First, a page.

The new AI neuromorphic chip can perform data-crunching tasks 1,000 times faster than normal processors like CPUs and GPUs while using a lot less power. The way it is based on brain neurons is not something entirely new. Many AI algorithms simulate neural networks in their programs.What are the limits of neuromorphic computing? ›
Real biological neurons can have up to 20,000 synapse connections per neuron. Existing neuromorphic chips tend to limit the number of synapses to 256 per neuron.What does neuromorphic mean today? ›
What does the word “neuromorphic” mean today? The term is broadly used to mean technologies that are inspired by biology, specifically brains, but with the rise of artificial intelligence, technologies claiming to be “brain–inspired” are abundant.What is the disadvantage of neuromorphic computing? ›
Speaking about the limitations of neuromorphic computing, Dally pointed out that spikes are an inefficient way of representing numbers. This means that they are not particularly useful for doing many tasks that are currently done by conventional computers.
Neuromorphic computing will not be directly replacing the modern CPUs and GPUs. Instead, the two types of computing approaches will be complementary, each suited for its sorts of algorithms and applications.What is the difference between AI and neuromorphic computing? ›
While artificial intelligence (AI) is a more general area that includes a variety of technologies and strategies for building intelligent machines, neuromorphic technology is a subset of electronics that tries to emulate the operations of the human brain using specialized hardware.Is neuromorphic computing analog or digital? ›
Although the Loihi, the TrueNorth, and the Spinnaker are pure digital systems, in the sense that both computing and communication are held digitally, the NeuroGrid is a mixed analog–digital circuit. In the Neurogrid, synaptic computations were implemented with analog circuitry.What are neuromorphic devices? ›
A neuromorphic computer/chip is any device that uses physical artificial neurons (made from silicon) to do computations.How you think technology will change in the next 5 years? ›
We can expect a large transition to cloud computing in the next five years in many organizations, businesses, and industries. There also will be more advances in alternatives to cloud computing, including edge computing (which we detail on this list) and fog computing.What will computing look like in 2030? ›
It is estimated that by 2030, global data will be growing by one yottabyte every year. Total general computing power will see a tenfold increase and reach 3.3 ZFLOPS, and AI computing power will increase by a factor of 500, to more than 100 ZFLOPS.How computing is changing the world? ›
With the internet and computers, long-distance communication has also become much more accessible for people worldwide. As technology progressed, simple tasks like shopping, booking tickets, buying a new house, searching for schools, and looking for medical information became much more manageable.Is neuromorphic computing AI? ›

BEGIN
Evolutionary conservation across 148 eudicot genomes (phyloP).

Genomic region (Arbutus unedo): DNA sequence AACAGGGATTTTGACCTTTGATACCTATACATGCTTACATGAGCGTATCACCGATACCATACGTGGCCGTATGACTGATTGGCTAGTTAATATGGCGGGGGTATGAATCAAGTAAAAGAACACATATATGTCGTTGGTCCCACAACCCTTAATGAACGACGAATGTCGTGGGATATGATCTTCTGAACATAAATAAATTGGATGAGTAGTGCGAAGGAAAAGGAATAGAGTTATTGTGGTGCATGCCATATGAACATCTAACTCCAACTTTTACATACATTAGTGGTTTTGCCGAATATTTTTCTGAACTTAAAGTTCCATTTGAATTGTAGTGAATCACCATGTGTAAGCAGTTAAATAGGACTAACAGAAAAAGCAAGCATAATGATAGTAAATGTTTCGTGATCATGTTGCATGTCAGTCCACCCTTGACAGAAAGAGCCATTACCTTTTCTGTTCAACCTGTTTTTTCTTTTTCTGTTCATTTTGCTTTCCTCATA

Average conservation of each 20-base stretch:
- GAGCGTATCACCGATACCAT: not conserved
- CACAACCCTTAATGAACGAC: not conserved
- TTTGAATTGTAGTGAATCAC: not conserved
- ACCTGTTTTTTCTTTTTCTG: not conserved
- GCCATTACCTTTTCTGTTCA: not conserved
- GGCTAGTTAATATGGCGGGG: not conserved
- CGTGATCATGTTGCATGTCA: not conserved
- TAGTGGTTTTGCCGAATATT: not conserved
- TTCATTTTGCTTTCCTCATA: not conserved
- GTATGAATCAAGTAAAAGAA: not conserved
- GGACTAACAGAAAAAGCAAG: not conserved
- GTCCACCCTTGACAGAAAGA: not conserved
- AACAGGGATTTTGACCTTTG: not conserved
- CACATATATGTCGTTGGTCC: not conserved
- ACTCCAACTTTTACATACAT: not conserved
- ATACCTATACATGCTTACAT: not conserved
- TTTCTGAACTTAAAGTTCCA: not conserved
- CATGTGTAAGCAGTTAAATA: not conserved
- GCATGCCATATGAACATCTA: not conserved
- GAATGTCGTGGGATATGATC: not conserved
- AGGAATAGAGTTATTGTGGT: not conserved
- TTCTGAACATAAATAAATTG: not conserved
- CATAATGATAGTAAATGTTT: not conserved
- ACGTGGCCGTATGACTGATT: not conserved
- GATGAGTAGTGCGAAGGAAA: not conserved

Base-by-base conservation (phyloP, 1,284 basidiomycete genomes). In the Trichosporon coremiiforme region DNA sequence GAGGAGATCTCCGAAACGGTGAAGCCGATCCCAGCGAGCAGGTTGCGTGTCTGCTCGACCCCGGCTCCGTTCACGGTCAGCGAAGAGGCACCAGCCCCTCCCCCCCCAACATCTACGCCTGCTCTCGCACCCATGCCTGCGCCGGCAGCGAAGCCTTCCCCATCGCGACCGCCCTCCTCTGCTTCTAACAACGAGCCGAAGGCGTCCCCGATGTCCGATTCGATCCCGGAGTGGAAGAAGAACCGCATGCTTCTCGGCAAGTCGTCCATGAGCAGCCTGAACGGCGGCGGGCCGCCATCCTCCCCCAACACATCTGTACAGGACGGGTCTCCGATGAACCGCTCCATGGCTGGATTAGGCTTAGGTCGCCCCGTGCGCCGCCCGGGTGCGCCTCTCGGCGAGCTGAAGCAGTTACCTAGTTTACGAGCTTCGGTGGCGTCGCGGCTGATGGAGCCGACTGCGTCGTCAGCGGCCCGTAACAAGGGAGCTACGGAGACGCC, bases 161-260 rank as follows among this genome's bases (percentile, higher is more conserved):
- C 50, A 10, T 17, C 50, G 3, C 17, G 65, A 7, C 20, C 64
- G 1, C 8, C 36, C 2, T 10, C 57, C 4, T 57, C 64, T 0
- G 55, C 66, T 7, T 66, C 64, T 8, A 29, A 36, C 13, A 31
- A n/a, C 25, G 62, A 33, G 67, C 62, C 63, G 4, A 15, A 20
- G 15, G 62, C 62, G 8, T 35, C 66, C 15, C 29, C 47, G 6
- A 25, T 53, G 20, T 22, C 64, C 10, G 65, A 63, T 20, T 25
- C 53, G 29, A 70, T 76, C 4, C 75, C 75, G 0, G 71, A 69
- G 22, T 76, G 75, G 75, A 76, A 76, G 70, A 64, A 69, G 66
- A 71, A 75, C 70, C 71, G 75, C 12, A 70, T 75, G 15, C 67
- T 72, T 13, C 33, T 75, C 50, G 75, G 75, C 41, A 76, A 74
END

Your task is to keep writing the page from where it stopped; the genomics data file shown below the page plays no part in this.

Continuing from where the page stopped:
Neuromorphic Computing | Beyond Today's AI. Intel Labs' neuromorphic research goes beyond today's deep-learning algorithms by co-designing optimized hardware with next-generation AI software. Built with the help of a growing community, this pioneering research effort seeks to accelerate the future of adaptive AI.When was neuromorphic computing invented? ›
Inspired by the human brain and the functioning of the nervous system, Neuromorphic Computing was a concept introduced in the 1980s.How does a neuromorphic chip work? ›
Neuromorphic chips are packed with artificial neurons and artificial synapses that mimic the activity spikes that occur within the human brain—and they handle all this processing on the chip. This results in smarter, far more energy-efficient computing systems.
The key feature to neuromorphic systems is that they operate on the same principle as neurons in the brain in that signals can fire neurons which cause them to send signals to other neurons. A neural net, however, is a series of nodes connected by weighted links that resembles the neurons in a brain.What are the disadvantages of computing? ›
They also require constant maintenance and upgrades.
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The most common 2-D material replacing silicon is graphene. Graphene is an allotrope of carbon consisting of a single layer of atoms arranged in a two-dimensional honeycomb lattice.What technology will replace silicon for chips? ›
“Silicon carbide is replacing silicon for power electronics in major EV industries including Tesla, since it has three times higher thermal conductivity than silicon despite its lower electrical mobilities.Is neuromorphic computing a quantum computer? ›
Quantum neuromorphic computing physically implements neural networks in brain-inspired quantum hard- ware to speed up their computation. In this perspective article, we show that this emerging paradigm could make the best use of the existing and near future intermediate size quantum computers.What is the difference between quantum and neuromorphic computing? ›
Quantum computing uses specialized hardware and software to exploit the unique features of quantum physics, while neuromorphic computing uses specialized hardware and software to mimic the workings of the human brain.Is neuromorphic computing quantum computing? ›
Quantum neuromorphic computing implements neural networks on quantum hardware. Depending on the quantum computing platform, different approaches can be divided into two groups: digital approaches using gate-based quantum computers and analog approaches using analog quantum computing platforms (Fig. 1).How big is the neuromorphic computing market? ›
|Estimated Market Size||USD 22,743 Thousand|
|Projected Market Size||USD 550,593 Thousand|
|Growth Rate||CAGR of 89.1%|
|Market size available for years||2021–2026|
Key advantages of neuromorphic computing compared to traditional approaches are energy efficiency, execution speed, robustness against local failures and the ability to learn.
Intel Labs' second-generation neuromorphic research chip, codenamed Loihi 2, and Lava, an open-source software framework, will drive innovation and adoption of neuromorphic computing solutions. Enhancements include: Up to 10x faster processing capability.